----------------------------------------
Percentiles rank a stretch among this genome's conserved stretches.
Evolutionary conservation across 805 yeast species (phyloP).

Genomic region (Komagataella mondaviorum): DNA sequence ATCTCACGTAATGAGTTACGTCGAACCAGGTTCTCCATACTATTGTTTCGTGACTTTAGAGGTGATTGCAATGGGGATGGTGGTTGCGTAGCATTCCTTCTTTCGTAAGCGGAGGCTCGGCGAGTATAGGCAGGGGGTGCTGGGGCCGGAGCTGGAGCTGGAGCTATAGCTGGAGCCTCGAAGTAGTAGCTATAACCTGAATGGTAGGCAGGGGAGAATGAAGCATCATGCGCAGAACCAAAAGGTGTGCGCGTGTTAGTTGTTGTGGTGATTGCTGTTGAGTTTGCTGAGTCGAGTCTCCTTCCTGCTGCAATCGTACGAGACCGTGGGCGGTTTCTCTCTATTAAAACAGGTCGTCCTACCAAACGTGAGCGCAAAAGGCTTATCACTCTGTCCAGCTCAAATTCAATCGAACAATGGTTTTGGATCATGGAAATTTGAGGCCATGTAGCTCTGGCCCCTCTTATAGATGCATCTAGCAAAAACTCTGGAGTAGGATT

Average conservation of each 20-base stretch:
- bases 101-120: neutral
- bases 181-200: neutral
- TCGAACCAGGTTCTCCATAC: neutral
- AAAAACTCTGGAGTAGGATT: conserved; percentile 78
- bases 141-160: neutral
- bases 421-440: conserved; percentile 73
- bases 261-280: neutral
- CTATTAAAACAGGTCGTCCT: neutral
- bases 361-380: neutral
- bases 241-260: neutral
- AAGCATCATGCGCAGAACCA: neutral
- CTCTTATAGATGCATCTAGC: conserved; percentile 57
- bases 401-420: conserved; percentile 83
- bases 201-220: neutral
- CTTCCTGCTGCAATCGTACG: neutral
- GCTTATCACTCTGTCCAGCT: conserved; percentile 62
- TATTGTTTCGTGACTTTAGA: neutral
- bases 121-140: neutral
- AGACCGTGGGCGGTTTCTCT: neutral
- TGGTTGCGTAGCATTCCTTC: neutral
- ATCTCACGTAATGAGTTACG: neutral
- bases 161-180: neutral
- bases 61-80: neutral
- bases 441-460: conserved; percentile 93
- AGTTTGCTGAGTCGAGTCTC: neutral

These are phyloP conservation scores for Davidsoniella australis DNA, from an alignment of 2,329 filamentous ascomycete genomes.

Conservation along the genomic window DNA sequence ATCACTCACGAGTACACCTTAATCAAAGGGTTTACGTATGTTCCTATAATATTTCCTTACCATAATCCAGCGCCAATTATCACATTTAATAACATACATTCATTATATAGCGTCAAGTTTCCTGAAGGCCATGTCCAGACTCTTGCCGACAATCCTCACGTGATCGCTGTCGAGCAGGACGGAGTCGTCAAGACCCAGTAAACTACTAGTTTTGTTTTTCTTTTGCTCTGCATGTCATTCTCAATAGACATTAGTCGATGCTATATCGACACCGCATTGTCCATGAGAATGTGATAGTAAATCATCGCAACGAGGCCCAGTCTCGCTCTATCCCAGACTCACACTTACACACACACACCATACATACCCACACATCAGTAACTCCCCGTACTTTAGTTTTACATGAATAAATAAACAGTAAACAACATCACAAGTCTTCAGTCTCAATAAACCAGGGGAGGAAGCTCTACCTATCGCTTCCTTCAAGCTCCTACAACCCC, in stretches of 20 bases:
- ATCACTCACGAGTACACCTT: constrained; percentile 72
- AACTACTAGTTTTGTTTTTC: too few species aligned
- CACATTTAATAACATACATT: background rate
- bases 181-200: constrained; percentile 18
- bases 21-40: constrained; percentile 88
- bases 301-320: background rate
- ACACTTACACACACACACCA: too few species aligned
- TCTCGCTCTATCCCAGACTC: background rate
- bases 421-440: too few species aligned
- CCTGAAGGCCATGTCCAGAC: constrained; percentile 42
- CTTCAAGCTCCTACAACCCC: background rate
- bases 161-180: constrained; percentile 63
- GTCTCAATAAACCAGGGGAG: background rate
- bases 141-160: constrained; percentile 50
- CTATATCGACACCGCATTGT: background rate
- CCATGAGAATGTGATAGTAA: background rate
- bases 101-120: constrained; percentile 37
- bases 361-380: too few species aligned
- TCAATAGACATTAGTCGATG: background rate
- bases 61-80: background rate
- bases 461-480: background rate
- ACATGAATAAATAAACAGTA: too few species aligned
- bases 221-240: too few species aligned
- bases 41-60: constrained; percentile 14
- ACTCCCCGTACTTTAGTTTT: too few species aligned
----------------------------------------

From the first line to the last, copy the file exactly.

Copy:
Percentiles rank a stretch among this genome's conserved stretches.
Evolutionary conservation across 805 yeast species (phyloP).

Genomic region (Komagataella mondaviorum): DNA sequence ATCTCACGTAATGAGTTACGTCGAACCAGGTTCTCCATACTATTGTTTCGTGACTTTAGAGGTGATTGCAATGGGGATGGTGGTTGCGTAGCATTCCTTCTTTCGTAAGCGGAGGCTCGGCGAGTATAGGCAGGGGGTGCTGGGGCCGGAGCTGGAGCTGGAGCTATAGCTGGAGCCTCGAAGTAGTAGCTATAACCTGAATGGTAGGCAGGGGAGAATGAAGCATCATGCGCAGAACCAAAAGGTGTGCGCGTGTTAGTTGTTGTGGTGATTGCTGTTGAGTTTGCTGAGTCGAGTCTCCTTCCTGCTGCAATCGTACGAGACCGTGGGCGGTTTCTCTCTATTAAAACAGGTCGTCCTACCAAACGTGAGCGCAAAAGGCTTATCACTCTGTCCAGCTCAAATTCAATCGAACAATGGTTTTGGATCATGGAAATTTGAGGCCATGTAGCTCTGGCCCCTCTTATAGATGCATCTAGCAAAAACTCTGGAGTAGGATT

Average conservation of each 20-base stretch:
- bases 101-120: neutral
- bases 181-200: neutral
- TCGAACCAGGTTCTCCATAC: neutral
- AAAAACTCTGGAGTAGGATT: conserved; percentile 78
- bases 141-160: neutral
- bases 421-440: conserved; percentile 73
- bases 261-280: neutral
- CTATTAAAACAGGTCGTCCT: neutral
- bases 361-380: neutral
- bases 241-260: neutral
- AAGCATCATGCGCAGAACCA: neutral
- CTCTTATAGATGCATCTAGC: conserved; percentile 57
- bases 401-420: conserved; percentile 83
- bases 201-220: neutral
- CTTCCTGCTGCAATCGTACG: neutral
- GCTTATCACTCTGTCCAGCT: conserved; percentile 62
- TATTGTTTCGTGACTTTAGA: neutral
- bases 121-140: neutral
- AGACCGTGGGCGGTTTCTCT: neutral
- TGGTTGCGTAGCATTCCTTC: neutral
- ATCTCACGTAATGAGTTACG: neutral
- bases 161-180: neutral
- bases 61-80: neutral
- bases 441-460: conserved; percentile 93
- AGTTTGCTGAGTCGAGTCTC: neutral

These are phyloP conservation scores for Davidsoniella australis DNA, from an alignment of 2,329 filamentous ascomycete genomes.

Conservation along the genomic window DNA sequence ATCACTCACGAGTACACCTTAATCAAAGGGTTTACGTATGTTCCTATAATATTTCCTTACCATAATCCAGCGCCAATTATCACATTTAATAACATACATTCATTATATAGCGTCAAGTTTCCTGAAGGCCATGTCCAGACTCTTGCCGACAATCCTCACGTGATCGCTGTCGAGCAGGACGGAGTCGTCAAGACCCAGTAAACTACTAGTTTTGTTTTTCTTTTGCTCTGCATGTCATTCTCAATAGACATTAGTCGATGCTATATCGACACCGCATTGTCCATGAGAATGTGATAGTAAATCATCGCAACGAGGCCCAGTCTCGCTCTATCCCAGACTCACACTTACACACACACACCATACATACCCACACATCAGTAACTCCCCGTACTTTAGTTTTACATGAATAAATAAACAGTAAACAACATCACAAGTCTTCAGTCTCAATAAACCAGGGGAGGAAGCTCTACCTATCGCTTCCTTCAAGCTCCTACAACCCC, in stretches of 20 bases:
- ATCACTCACGAGTACACCTT: constrained; percentile 72
- AACTACTAGTTTTGTTTTTC: too few species aligned
- CACATTTAATAACATACATT: background rate
- bases 181-200: constrained; percentile 18
- bases 21-40: constrained; percentile 88
- bases 301-320: background rate
- ACACTTACACACACACACCA: too few species aligned
- TCTCGCTCTATCCCAGACTC: background rate
- bases 421-440: too few species aligned
- CCTGAAGGCCATGTCCAGAC: constrained; percentile 42
- CTTCAAGCTCCTACAACCCC: background rate
- bases 161-180: constrained; percentile 63
- GTCTCAATAAACCAGGGGAG: background rate
- bases 141-160: constrained; percentile 50
- CTATATCGACACCGCATTGT: background rate
- CCATGAGAATGTGATAGTAA: background rate
- bases 101-120: constrained; percentile 37
- bases 361-380: too few species aligned
- TCAATAGACATTAGTCGATG: background rate
- bases 61-80: background rate
- bases 461-480: background rate
- ACATGAATAAATAAACAGTA: too few species aligned
- bases 221-240: too few species aligned
- bases 41-60: constrained; percentile 14
- ACTCCCCGTACTTTAGTTTT: too few species aligned